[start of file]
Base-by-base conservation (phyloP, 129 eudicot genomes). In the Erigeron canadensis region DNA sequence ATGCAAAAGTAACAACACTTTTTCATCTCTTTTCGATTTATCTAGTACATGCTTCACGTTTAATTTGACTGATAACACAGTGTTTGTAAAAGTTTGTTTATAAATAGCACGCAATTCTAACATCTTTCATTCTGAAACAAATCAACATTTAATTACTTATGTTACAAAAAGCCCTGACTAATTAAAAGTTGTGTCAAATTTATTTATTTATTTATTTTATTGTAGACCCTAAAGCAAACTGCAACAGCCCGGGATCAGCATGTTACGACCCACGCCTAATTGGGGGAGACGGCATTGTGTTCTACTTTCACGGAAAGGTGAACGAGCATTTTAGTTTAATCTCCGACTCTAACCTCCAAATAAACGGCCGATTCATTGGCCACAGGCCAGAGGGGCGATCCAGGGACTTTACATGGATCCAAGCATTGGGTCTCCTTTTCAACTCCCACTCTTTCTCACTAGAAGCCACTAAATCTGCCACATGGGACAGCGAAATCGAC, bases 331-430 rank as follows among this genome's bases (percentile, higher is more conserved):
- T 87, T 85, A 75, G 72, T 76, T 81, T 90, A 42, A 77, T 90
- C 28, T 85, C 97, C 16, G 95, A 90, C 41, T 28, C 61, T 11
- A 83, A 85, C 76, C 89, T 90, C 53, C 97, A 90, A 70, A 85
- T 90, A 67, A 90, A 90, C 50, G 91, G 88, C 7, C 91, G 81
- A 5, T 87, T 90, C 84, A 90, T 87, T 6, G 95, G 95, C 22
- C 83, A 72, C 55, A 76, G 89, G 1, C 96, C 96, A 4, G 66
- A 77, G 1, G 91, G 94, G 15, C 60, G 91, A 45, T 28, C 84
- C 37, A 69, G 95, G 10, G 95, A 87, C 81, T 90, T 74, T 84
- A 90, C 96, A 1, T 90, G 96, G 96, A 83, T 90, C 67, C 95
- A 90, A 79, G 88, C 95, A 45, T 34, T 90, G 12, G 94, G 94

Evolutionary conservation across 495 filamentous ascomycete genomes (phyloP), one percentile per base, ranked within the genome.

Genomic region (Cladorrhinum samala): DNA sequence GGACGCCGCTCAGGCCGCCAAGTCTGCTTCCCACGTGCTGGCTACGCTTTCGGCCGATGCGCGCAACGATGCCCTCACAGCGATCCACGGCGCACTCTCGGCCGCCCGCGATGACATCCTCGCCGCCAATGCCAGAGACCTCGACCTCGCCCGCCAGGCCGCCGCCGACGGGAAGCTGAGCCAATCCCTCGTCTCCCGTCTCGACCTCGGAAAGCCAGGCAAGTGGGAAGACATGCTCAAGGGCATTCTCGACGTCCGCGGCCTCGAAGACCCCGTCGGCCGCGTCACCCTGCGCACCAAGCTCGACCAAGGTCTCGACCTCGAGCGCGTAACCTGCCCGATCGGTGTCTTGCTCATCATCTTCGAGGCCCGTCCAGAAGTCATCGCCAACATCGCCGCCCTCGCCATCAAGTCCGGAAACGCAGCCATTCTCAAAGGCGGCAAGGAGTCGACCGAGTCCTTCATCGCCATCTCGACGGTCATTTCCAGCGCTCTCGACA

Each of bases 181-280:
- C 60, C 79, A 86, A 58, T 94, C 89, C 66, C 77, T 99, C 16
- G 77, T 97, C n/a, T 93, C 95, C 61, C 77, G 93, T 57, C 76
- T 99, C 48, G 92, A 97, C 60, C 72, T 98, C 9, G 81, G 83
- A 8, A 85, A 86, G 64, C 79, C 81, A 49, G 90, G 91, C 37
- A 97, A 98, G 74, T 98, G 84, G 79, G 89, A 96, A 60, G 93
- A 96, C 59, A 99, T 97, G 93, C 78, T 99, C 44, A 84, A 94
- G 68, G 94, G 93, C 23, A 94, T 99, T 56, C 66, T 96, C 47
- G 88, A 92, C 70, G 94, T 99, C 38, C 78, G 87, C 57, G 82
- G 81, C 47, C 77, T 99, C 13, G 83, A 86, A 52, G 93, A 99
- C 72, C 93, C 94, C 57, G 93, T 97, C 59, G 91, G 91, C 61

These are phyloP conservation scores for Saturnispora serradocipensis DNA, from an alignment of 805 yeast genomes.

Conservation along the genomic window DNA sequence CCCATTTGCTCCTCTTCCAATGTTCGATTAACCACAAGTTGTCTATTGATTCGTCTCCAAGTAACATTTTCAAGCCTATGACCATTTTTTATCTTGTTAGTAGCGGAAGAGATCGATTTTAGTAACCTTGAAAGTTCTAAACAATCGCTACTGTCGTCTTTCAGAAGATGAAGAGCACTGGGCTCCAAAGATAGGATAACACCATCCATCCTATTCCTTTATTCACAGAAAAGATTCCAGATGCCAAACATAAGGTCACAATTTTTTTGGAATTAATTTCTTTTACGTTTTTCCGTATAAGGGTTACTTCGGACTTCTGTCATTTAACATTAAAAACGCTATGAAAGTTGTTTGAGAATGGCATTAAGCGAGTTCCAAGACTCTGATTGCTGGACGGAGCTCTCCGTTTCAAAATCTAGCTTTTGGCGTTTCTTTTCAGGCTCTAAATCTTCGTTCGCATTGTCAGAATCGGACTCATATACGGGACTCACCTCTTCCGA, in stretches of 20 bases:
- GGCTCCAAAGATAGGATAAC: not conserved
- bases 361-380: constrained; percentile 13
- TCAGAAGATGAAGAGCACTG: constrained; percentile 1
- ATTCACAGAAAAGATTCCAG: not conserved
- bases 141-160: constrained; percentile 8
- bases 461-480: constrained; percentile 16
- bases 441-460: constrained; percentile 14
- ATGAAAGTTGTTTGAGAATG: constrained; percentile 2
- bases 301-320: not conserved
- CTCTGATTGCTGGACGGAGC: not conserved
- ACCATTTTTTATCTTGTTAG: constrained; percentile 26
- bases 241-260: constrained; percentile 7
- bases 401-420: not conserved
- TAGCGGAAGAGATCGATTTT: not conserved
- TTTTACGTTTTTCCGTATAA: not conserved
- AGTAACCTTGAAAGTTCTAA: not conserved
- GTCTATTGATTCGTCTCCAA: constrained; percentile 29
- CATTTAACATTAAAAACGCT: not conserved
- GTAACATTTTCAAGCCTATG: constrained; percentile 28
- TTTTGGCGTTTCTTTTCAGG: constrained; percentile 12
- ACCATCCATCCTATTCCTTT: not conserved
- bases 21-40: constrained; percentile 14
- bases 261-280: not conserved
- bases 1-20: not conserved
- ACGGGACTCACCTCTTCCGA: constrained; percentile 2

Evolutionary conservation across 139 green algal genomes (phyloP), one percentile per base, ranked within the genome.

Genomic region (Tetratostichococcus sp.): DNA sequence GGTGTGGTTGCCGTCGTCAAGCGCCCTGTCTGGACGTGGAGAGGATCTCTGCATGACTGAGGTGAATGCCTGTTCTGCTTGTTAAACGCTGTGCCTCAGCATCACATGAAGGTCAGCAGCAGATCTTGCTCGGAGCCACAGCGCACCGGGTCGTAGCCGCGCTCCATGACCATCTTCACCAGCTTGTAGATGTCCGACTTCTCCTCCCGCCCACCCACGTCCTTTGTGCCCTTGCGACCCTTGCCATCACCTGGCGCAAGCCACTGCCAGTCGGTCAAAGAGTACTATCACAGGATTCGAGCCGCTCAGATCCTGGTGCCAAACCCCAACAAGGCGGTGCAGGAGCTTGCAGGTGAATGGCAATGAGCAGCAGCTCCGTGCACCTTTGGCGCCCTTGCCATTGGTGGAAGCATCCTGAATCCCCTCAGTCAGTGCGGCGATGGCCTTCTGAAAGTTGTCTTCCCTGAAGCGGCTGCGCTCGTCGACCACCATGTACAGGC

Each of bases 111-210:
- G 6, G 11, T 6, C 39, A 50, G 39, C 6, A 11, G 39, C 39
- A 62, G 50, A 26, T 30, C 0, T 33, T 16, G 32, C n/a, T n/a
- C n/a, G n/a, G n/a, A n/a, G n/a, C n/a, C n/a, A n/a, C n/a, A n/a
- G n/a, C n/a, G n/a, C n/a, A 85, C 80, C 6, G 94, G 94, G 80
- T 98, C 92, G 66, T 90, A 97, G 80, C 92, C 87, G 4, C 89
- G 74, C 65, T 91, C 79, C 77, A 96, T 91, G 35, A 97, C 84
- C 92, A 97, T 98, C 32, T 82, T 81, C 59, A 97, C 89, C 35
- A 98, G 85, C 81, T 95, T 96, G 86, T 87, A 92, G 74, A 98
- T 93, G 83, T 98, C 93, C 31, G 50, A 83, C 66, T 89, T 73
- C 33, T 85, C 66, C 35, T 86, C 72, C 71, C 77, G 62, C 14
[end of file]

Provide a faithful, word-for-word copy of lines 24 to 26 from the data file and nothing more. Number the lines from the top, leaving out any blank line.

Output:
- C 72, C 93, C 94, C 57, G 93, T 97, C 59, G 91, G 91, C 61

These are phyloP conservation scores for Saturnispora serradocipensis DNA, from an alignment of 805 yeast genomes.

Conservation along the genomic window DNA sequence CCCATTTGCTCCTCTTCCAATGTTCGATTAACCACAAGTTGTCTATTGATTCGTCTCCAAGTAACATTTTCAAGCCTATGACCATTTTTTATCTTGTTAGTAGCGGAAGAGATCGATTTTAGTAACCTTGAAAGTTCTAAACAATCGCTACTGTCGTCTTTCAGAAGATGAAGAGCACTGGGCTCCAAAGATAGGATAACACCATCCATCCTATTCCTTTATTCACAGAAAAGATTCCAGATGCCAAACATAAGGTCACAATTTTTTTGGAATTAATTTCTTTTACGTTTTTCCGTATAAGGGTTACTTCGGACTTCTGTCATTTAACATTAAAAACGCTATGAAAGTTGTTTGAGAATGGCATTAAGCGAGTTCCAAGACTCTGATTGCTGGACGGAGCTCTCCGTTTCAAAATCTAGCTTTTGGCGTTTCTTTTCAGGCTCTAAATCTTCGTTCGCATTGTCAGAATCGGACTCATATACGGGACTCACCTCTTCCGA, in stretches of 20 bases: